Without fail, around July 6th (Frida Kahlo’s birthday) or near August 26th (Frida and Diego Rivera’s wedding anniversary), I’m invited to at least one or two artsy-like events celebrating the work, the life, the fill in the blank of Frida Kahlo. As a Mexican American woman who works in a creative field, I’m guessing most organizers assume I’ll be interested in such Frida Fêtes, but, to be frank, such a presumption is pretty misguided. Sure, it’s true that I’ve held a longtime fascination with Frida. But mine is not that Frida, the tortured painter from Coyoacan, Mexico, but rather la otra Frida, as in Anni “Frida” Lyngstad, the recording artist and member of the power pop band, ABBA.

Like most young girls growing up in the 1970s, I loved ABBA. But it was Frida, the dark-haired beauty of the fair-haired quartet, who intrigued me most. Through meticulous research of reputable sources (i.e. Tigerbeat, Teenbeat) I learned that ABBA Frida and I shared many a familiar bond.  For one thing, we both suffered the cruel brunette fate in a world that catered to blondes, and secondly, ABBA Frida and I hailed from small towns: she, from the mining village of Ballangen, Norway and myself from the agricultural plains of Oxnard, California. Mira the startling similarities?

As ABBA’s popularity flourished, so did my devotion for ABBA Frida. That is, until the late ‘80s, when I entered college and that other Frida entered the academic landscape. This Frida, the Mexican Frida, attacked with a vengeance. Like some gum-snapping bad girl, Mexican Frida (armed with an arsenal of mouse pads, three-ring binders, and commuter mugs all bearing her image) demanded that her presence be faithfully revered. Thou shall have no other Fridas before her. As a young Latina cum Chicana pursuing a degree in Chicana/o Studies, I quickly learned you never question or ignore Mexican Frida. But truth be told (Warning: the following confession may be deemed highly blasphemous), I just wasn’t into her. By a mere side-by-side comparison, ABBA Frida was just way more appealing.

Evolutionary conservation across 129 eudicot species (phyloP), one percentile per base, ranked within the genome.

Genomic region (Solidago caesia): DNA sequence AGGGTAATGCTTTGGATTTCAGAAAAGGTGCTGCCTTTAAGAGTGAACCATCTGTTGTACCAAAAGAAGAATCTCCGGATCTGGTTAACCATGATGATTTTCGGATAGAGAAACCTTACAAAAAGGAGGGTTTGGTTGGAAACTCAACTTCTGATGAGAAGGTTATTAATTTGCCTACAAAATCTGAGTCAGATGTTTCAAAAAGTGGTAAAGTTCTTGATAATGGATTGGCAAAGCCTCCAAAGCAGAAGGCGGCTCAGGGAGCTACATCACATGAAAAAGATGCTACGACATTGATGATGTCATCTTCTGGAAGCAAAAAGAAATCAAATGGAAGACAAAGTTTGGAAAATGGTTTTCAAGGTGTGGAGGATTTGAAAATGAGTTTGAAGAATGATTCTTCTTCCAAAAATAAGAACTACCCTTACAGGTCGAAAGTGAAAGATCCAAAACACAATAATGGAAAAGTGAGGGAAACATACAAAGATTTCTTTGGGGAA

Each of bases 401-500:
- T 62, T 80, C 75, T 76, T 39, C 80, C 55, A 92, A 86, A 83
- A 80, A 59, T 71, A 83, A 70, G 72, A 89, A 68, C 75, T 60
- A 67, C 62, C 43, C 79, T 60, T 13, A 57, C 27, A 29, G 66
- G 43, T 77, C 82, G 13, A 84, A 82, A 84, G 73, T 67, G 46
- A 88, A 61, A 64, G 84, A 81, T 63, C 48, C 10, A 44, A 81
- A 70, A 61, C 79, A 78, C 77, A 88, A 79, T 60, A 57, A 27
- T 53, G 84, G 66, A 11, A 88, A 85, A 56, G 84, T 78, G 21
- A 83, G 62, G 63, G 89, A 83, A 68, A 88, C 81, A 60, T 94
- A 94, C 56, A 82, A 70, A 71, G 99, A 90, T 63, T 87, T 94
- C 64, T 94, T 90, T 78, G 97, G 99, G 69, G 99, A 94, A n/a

For one thing, with a simple glance over any ABBA album cover and song lyrics, one can easily conclude that ABBA Frida fully enjoyed the attributes of a loving marriage with husband and fellow band mate, Benny Andersson, whereas the paintings and personal diary of Mexican Frida clearly revealed a stormy existence tolerated with two-timing hubby and fellow artist, Diego Rivera. What self-respecting mujer would put up with that?

Secondly, ABBA Frida never looked less than totally stunning in her satin hot pants, white fedoras and seductive over-the-knee boots. Y Mexican Frida? All those layers and layers of indigenous garb made her look shapeless, stuffy. And what’s with the braids?  I haven’t donned child-like trenzas since fourth grade Picture Day and even then I put up a fight with my mother declaring that I was already way too old for them.

But such differences between Las Fridas pale in comparison to the number one reason I reserve loyalty for ABBA Frida over Mexican Frida.

While some historians speculate that Mexican Frida intentionally added three years to her birth date to align herself with the start of the Mexican Revolution, ABBA Frida pledged her allegiance deeper. Not only did she, herself, inspire one of ABBA’s best-selling singles, Fernando, but she sings lead on this, dare I say it, post-modern corrido, documenting the battle of, yes, the same Mexican Revolution.

Do you still recall the frightful night we crossed the Rio Grande?  

I can see it in your eyes how proud you were to fight for freedom in this land….

If I had to do the same again, I would, my friend, Fernando.


Upon this discovery via Casey Kasem’s American Top 40, I personally inducted ABBA Frida into the Honorary Hall of Chicanisma. And so, I ask, my fellow Raza, how could anyone deny such clenched-fist fervor by a modern-day Adelita broadcasting the message of our ancestor’s fight for independence? 

Que Viva Frida (Lyngstad)!

Michele Serros is an author and former writer for "The George Lopez Show." She is a frequent contributor to NPR.

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